5 questions with Frank Librio
Frank Librio is director of public information for the city of Dallas. He began his career for the city as chief of staff for Mayor Laura Miller. Before Miller tapped him for that position, he worked in broadcast journalism as a producer for 17 years in Boston, Hartford and Dallas. He was born and raised in West Hartford, Conn. He won several awards as a broadcast journalist, including an Emmy and an award from the Texas Associated Press. He moved to Dallas in 1995.
What are your duties as director of public information?
I oversee the city’s internal and external communications, public information, education, marketing and public relations efforts. I have a staff of 10 employees. We are proactive in gaining positive local, national and trade news coverage for the city of Dallas. We also have cultivated positive relationships with hundreds of homeowner associations throughout the city.
What are your work hours and work days?
I work on average 10 hours per day at City Hall many days a lot longer and take work home every night. I’m on call 24/7 and take media calls at all hours of the day and night and on weekends. So, I work a lot.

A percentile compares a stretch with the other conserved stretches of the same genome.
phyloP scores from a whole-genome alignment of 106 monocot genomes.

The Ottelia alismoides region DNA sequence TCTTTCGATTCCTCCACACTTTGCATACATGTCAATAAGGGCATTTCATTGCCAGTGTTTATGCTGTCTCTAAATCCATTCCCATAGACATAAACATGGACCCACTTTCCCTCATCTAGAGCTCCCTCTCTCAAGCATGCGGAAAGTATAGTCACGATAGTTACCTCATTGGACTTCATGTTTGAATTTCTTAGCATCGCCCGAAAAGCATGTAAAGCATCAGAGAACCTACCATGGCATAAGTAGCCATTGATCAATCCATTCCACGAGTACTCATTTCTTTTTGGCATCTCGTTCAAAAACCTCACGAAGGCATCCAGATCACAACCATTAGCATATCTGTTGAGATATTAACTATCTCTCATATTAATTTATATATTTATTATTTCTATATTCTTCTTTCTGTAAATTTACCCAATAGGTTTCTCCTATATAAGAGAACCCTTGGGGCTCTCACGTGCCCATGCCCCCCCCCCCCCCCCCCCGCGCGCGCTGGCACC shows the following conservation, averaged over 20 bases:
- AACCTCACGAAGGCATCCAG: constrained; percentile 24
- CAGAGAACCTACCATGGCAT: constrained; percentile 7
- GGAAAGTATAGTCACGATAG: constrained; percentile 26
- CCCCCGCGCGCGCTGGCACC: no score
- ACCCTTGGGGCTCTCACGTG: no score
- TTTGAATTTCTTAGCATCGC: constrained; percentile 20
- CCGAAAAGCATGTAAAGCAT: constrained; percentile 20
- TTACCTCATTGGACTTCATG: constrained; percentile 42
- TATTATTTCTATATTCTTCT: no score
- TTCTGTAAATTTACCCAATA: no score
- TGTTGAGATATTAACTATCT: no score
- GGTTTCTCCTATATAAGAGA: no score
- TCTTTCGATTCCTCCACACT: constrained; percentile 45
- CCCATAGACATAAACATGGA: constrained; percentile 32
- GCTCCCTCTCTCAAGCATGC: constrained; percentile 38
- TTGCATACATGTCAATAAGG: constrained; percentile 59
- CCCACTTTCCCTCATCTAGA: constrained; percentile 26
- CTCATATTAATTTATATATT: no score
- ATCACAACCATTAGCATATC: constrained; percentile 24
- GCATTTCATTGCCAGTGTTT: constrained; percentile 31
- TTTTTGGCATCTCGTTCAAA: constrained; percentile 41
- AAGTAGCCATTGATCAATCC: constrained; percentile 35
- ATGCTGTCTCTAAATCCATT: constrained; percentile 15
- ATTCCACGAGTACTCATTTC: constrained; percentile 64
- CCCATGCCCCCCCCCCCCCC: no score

With whom do you most closely work and to whom do you report?
I report to the City Manager Mary Suhm and work most closely with the City Manager’s Office, City Council members and department directors. The Public Information Office provides 11 umbrella services, including liaison to the news media, executive services, publication design and production, special projects planning and management, city Web site and intranet content management, public and community relations, Spanish media outreach, cable and video projects, news clipping services, and advertising and marketing.
What is the most challenging aspect of your job?
Changing public perception of city government. The news business is built on controversy, conflict and emotion. That’s what seems to make a compelling story. We work very hard at cultivating relationships with the media to encourage coverage of numerous good news stories that come out of City Hall each and every day, and we are seeing results.
How does your work for the city differ from your work in the private sector?
My greatest hesitation leaving the fast-paced world of television news was that I would become bored in any other job. I was so used to being busy every minute of my workday, working long hours and getting instant gratification from seeing my news team’s work product being broadcast to tens of thousands of people. It was an awesome responsibility with many rewards. Well, city government has proven to be just as demanding and fast-paced, and even more stimulating and gratifying than TV news. I have learned so much from so many hard-working and passionate city employees. It is a privilege and honor to be a part of what we like to call “Team Dallas.”
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This article appeared in the Dallas Voice print edition August 31, 2007
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